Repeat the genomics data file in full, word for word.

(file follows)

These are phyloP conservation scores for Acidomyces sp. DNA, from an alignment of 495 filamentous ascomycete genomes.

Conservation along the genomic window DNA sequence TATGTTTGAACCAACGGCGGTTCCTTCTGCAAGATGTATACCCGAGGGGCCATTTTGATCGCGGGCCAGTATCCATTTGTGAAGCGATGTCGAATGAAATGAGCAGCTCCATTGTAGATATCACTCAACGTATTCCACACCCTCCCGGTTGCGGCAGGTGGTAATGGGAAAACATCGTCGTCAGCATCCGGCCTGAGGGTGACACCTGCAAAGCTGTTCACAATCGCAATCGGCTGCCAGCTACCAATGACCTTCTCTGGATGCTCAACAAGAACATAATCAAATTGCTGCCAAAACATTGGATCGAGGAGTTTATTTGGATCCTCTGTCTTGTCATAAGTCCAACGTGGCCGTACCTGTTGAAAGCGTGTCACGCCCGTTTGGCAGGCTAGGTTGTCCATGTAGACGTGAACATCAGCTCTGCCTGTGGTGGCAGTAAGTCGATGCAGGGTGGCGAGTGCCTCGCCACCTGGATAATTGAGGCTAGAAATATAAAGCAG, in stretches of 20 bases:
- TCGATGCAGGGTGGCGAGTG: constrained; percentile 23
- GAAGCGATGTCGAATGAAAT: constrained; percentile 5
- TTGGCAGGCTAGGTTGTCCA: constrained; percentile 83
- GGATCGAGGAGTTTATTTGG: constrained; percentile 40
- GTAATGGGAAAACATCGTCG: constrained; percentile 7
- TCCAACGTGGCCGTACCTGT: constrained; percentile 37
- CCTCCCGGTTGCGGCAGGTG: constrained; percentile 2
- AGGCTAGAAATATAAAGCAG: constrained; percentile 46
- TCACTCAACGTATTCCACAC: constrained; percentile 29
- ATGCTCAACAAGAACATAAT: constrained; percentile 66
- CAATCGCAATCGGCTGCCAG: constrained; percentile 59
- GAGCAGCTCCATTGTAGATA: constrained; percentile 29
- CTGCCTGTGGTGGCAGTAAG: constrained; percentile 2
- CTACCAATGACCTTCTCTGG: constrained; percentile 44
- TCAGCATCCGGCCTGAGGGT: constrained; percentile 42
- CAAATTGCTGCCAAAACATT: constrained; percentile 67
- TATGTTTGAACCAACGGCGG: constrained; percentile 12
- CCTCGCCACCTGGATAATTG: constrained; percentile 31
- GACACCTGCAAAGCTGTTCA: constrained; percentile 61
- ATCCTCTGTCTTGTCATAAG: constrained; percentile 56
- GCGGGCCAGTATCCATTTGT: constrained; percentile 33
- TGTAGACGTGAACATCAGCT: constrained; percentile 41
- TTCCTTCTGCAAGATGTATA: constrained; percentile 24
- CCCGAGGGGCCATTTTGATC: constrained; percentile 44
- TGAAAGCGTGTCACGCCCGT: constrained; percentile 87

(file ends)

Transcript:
These are phyloP conservation scores for Acidomyces sp. DNA, from an alignment of 495 filamentous ascomycete genomes.

Conservation along the genomic window DNA sequence TATGTTTGAACCAACGGCGGTTCCTTCTGCAAGATGTATACCCGAGGGGCCATTTTGATCGCGGGCCAGTATCCATTTGTGAAGCGATGTCGAATGAAATGAGCAGCTCCATTGTAGATATCACTCAACGTATTCCACACCCTCCCGGTTGCGGCAGGTGGTAATGGGAAAACATCGTCGTCAGCATCCGGCCTGAGGGTGACACCTGCAAAGCTGTTCACAATCGCAATCGGCTGCCAGCTACCAATGACCTTCTCTGGATGCTCAACAAGAACATAATCAAATTGCTGCCAAAACATTGGATCGAGGAGTTTATTTGGATCCTCTGTCTTGTCATAAGTCCAACGTGGCCGTACCTGTTGAAAGCGTGTCACGCCCGTTTGGCAGGCTAGGTTGTCCATGTAGACGTGAACATCAGCTCTGCCTGTGGTGGCAGTAAGTCGATGCAGGGTGGCGAGTGCCTCGCCACCTGGATAATTGAGGCTAGAAATATAAAGCAG, in stretches of 20 bases:
- TCGATGCAGGGTGGCGAGTG: constrained; percentile 23
- GAAGCGATGTCGAATGAAAT: constrained; percentile 5
- TTGGCAGGCTAGGTTGTCCA: constrained; percentile 83
- GGATCGAGGAGTTTATTTGG: constrained; percentile 40
- GTAATGGGAAAACATCGTCG: constrained; percentile 7
- TCCAACGTGGCCGTACCTGT: constrained; percentile 37
- CCTCCCGGTTGCGGCAGGTG: constrained; percentile 2
- AGGCTAGAAATATAAAGCAG: constrained; percentile 46
- TCACTCAACGTATTCCACAC: constrained; percentile 29
- ATGCTCAACAAGAACATAAT: constrained; percentile 66
- CAATCGCAATCGGCTGCCAG: constrained; percentile 59
- GAGCAGCTCCATTGTAGATA: constrained; percentile 29
- CTGCCTGTGGTGGCAGTAAG: constrained; percentile 2
- CTACCAATGACCTTCTCTGG: constrained; percentile 44
- TCAGCATCCGGCCTGAGGGT: constrained; percentile 42
- CAAATTGCTGCCAAAACATT: constrained; percentile 67
- TATGTTTGAACCAACGGCGG: constrained; percentile 12
- CCTCGCCACCTGGATAATTG: constrained; percentile 31
- GACACCTGCAAAGCTGTTCA: constrained; percentile 61
- ATCCTCTGTCTTGTCATAAG: constrained; percentile 56
- GCGGGCCAGTATCCATTTGT: constrained; percentile 33
- TGTAGACGTGAACATCAGCT: constrained; percentile 41
- TTCCTTCTGCAAGATGTATA: constrained; percentile 24
- CCCGAGGGGCCATTTTGATC: constrained; percentile 44
- TGAAAGCGTGTCACGCCCGT: constrained; percentile 87